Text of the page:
POPPY'S BEST BABIES - Part 2: Rosalinde Interviews Susan

Every now and then I get to share a special treat with you - the author and illustrator of a book in conversation with each other. Such is the case with POPPY'S BEST BABIES, written by Susan Eaddy and illustrated by Rosalinde Bonnett (all the way over in France). In Part 1, Susan asked Rosalinde some questions. In Part 2, Rosanlinde asks Susan some questions right back. Take it away, ladies!
A few Questions for Susan from Rosalinde.

Rosalinde: Hi Susan! As you know, I illustrated a myriad of awesome stories written by fabulous French, English and American authors, but I particularly connected with your writing and humor. I love your characters who are an endless source of inspiration for me! Now it’s my chance to know more about your creation process. What sparked the idea for Poppy’s Best Babies?
Susan: It started with a friend’s story. She was very close to her only grandchild and was happy to help when the second baby came along. Imagine her shock when the older sibling’s new-baby jealousy was transferred to the formerly beloved Grandmother! While of course, I felt bad for my friend, that story intrigued me with her details of revenge that only a five-year-old could dole out. Meanwhile, my own daughter had recently welcomed twins into the family—thus the inspiration was born.

Rosalinde: I am a big fan of Poppy’s strong personality. What was your inspiration for her?
Susan: Being human is a great place to start even if you are writing about a bunny. I have always been fascinated by the idea that your greatest strengths can also be your greatest flaws. One of the first places I look for those flaws is within myself! Poppy’s enthusiastic optimism and big dreams can sometimes blind her to reality. My husband would say that he knows someone else who needs an occasional reality check.

Rosalinde: All your characters have fun, distinct personalities. How did you manage to do that?
Susan: Even though they are woodland creatures, they are very human. Lavender is the calm stable personality that I WISH I could always find within myself. I have a few beloved cynics in my life, like Petunia. Mrs. Rose is modeled after my 5th grade teacher Mrs. Beaton, BEST teacher ever.
Rosalinde: What is your writing process, by the way?
Susan: It is disjointed and non-linear at first. I just have to write down everything that occurs to me without self-editing, so I can go back in and pull out what matters. Depending on the manuscript, I am often drawing pictures as I write. After my first draft is coherent, I send it to my writing group. We are small, just 5 total and 4 of us are author/illustrators. I learn as much from critiquing their manuscripts as I do when they are critiquing mine. Having to stop and analyze is a great exercise to go through.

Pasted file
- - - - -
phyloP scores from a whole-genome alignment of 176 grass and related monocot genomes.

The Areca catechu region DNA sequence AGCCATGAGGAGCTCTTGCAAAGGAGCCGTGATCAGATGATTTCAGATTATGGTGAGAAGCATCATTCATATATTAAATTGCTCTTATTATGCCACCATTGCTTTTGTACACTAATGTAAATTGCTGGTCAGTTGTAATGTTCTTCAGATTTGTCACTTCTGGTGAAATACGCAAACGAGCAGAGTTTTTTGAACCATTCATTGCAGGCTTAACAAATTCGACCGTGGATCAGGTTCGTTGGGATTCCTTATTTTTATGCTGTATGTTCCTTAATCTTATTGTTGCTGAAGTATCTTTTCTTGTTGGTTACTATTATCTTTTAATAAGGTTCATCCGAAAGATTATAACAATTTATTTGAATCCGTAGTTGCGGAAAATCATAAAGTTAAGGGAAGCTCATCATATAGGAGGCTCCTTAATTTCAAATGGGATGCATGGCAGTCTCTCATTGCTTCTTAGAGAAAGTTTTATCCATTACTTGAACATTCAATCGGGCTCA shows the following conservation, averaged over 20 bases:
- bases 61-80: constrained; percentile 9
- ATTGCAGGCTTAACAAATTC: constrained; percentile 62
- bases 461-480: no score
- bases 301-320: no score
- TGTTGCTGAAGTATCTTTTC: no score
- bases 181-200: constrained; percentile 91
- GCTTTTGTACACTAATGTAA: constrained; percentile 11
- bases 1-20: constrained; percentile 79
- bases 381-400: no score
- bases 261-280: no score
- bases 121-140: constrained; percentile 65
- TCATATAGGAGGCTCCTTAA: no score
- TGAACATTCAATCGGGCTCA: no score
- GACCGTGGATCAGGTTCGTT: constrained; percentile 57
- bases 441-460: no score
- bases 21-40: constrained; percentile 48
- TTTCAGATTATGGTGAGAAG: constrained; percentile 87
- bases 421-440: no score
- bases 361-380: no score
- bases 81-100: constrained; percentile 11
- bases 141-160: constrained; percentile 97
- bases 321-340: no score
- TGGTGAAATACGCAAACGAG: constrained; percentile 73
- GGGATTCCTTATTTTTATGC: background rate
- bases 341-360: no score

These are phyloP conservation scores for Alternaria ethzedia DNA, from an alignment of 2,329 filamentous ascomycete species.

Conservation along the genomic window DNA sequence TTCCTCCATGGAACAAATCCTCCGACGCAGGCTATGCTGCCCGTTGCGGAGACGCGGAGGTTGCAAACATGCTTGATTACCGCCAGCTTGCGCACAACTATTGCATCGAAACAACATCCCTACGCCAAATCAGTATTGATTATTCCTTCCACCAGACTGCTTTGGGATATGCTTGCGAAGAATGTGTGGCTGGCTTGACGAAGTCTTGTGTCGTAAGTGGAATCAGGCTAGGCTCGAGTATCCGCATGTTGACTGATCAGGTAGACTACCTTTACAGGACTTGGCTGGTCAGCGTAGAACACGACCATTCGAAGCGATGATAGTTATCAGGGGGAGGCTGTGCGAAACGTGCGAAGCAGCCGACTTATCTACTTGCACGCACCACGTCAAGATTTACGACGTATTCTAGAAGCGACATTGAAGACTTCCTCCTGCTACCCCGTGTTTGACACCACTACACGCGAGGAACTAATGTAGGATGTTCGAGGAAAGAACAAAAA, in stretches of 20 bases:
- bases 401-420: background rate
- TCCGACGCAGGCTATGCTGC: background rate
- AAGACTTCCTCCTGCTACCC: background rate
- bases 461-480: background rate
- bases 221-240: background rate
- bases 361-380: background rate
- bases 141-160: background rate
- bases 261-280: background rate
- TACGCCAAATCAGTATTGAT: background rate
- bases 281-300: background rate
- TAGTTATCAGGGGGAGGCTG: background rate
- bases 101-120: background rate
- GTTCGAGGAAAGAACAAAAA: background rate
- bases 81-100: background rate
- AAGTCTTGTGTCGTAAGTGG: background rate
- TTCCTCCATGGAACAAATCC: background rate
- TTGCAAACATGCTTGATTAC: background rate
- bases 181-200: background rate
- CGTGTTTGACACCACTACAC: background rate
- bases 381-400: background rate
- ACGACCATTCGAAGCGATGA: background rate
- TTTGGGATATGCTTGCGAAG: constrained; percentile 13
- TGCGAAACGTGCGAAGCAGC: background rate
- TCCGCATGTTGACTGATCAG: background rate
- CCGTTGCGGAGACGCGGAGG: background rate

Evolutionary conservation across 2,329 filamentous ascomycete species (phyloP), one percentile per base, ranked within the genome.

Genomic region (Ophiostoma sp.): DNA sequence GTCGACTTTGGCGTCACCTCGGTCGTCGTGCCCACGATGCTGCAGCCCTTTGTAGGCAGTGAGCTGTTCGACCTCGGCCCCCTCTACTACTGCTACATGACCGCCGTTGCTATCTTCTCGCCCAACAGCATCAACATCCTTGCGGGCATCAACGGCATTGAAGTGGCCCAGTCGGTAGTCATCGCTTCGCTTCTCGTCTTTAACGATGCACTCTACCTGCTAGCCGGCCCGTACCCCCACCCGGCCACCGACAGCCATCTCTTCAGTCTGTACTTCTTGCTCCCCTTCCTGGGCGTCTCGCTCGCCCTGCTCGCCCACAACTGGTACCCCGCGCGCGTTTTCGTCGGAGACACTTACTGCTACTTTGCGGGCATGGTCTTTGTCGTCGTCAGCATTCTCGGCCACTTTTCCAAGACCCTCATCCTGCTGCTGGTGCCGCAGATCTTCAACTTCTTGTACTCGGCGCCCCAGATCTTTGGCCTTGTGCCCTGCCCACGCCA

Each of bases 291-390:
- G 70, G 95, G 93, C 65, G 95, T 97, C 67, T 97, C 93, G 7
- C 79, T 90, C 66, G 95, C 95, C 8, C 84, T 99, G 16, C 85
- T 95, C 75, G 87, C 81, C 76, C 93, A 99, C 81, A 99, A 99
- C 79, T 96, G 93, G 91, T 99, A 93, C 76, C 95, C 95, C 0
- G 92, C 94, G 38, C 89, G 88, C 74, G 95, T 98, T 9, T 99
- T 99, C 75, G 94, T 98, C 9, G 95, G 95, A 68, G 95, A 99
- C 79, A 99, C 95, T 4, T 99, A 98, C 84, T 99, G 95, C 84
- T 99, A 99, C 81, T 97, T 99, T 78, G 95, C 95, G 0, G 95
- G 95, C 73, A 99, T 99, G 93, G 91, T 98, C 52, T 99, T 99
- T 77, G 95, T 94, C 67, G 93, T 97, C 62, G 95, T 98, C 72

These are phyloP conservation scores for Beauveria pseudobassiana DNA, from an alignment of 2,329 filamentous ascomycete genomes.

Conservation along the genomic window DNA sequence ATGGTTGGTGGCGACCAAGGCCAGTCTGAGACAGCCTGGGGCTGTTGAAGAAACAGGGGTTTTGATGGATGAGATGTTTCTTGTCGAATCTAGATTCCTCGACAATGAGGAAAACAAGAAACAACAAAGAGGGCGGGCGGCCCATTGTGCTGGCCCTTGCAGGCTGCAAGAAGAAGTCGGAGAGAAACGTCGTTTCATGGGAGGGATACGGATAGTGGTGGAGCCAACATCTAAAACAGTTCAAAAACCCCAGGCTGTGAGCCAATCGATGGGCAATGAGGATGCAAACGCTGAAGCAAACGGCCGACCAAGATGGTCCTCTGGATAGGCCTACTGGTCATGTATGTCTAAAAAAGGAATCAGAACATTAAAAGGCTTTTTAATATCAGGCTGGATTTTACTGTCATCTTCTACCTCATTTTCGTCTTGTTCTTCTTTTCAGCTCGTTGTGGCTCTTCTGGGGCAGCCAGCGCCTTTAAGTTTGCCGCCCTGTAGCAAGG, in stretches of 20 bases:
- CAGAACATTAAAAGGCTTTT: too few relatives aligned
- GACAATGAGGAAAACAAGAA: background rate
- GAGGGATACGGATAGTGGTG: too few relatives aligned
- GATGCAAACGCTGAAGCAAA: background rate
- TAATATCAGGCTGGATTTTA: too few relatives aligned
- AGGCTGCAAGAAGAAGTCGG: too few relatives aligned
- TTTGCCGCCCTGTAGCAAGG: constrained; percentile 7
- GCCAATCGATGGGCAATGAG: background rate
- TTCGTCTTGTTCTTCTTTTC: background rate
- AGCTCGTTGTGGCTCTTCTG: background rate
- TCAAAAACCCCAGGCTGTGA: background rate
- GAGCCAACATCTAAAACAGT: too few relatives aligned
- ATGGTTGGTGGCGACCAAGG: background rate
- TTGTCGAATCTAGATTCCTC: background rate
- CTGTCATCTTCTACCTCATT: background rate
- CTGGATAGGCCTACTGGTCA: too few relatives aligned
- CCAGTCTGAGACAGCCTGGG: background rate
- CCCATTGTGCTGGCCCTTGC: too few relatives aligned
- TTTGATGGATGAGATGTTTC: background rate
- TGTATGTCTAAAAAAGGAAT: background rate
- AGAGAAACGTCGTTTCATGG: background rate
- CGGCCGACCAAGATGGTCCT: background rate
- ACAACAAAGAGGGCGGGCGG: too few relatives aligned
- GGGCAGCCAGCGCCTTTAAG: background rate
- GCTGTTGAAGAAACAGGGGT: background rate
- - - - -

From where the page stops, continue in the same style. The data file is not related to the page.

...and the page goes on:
Rosalinde: So, does the fact that you are also an (amazing!) illustrator impact your writing?
Susan: I do think about stories visually and sketch them out in my head and on paper. Even if I do not create the illustrations it helps in pacing out the book and creating drama.

Rosalinde: I laughed out loud the first time I read the manuscript. Does the humor come naturally in your writing or is it something you have to work at?
Susan: I write things that are funny to me. And I figure that if I find it funny, at least one other person will share my sense of humor. I’m glad that it happens to be you !
Rosalinde: What would you say is the biggest challenge working on a picture book?
Susan: Never being sure if I am moving in the right direction as I develop the story. I spend untold hours muddling through until the concept is clear to me. For me, there is just no easy or straightforward way to do this. The whole process is very messy as I go through scores of revisions and feel my way through. And as a person who likes to tick things off a list and feel that I have made progress every day, it can feel disconcerting not to have progressed as quickly as I’d like.

Rosalinde: You’re very active in presenting your work in fairs, libraries, bookshops and schools. What do you like most about that?
Susan: Although I am naturally shy, I adore going to schools and talking with kids about books and art. I truly love the process of making books and I’m enthusiastic about showing it. As a matter of fact, this summer I will be giving a clay illustration master class in Rwanda to help train artists to produce books in the Kirwandan language (through Save the Children). I love the excuse to play with clay and share that passion with others !
Rosalinde: What new projects are you working on? What would be your dream project?
Susan: I have a couple that are in the hopper. My dream project is to illustrate one of my own stories that incorporates my love of the natural world. I have several I have been kicking around for a lot of years and I would love to see them come to fruition. And of course I have lots of ideas for new Poppy books too !

Susan Eaddy Bio
      Susan Eaddy works in her attic studio writing picture books and playing with clay. She was an Art Director for fifteen years, has served as a judge for the Audie Awards for 10 years, and has won international 3D illustration awards and a Grammy nomination.
       Her clay-illustrated trade books include, My Love for You is the Sun by Julie Hedlund and Papa Fish’s Lullaby by Patricia Hubbell, and her clay artwork appears regularly in Babybug, Ladybug, Click and Spider Magazines.  She is the author of Poppy’s Best Paper and Poppy’s Best Babies (illustrated by Rosalinde Bonnet) and the forthcoming Eenie Meenie Halloweenie, (illustrated by Lucy Fleming). www.susaneaddy.com

Watch the book trailer on Rosalinde's website - click on the image:
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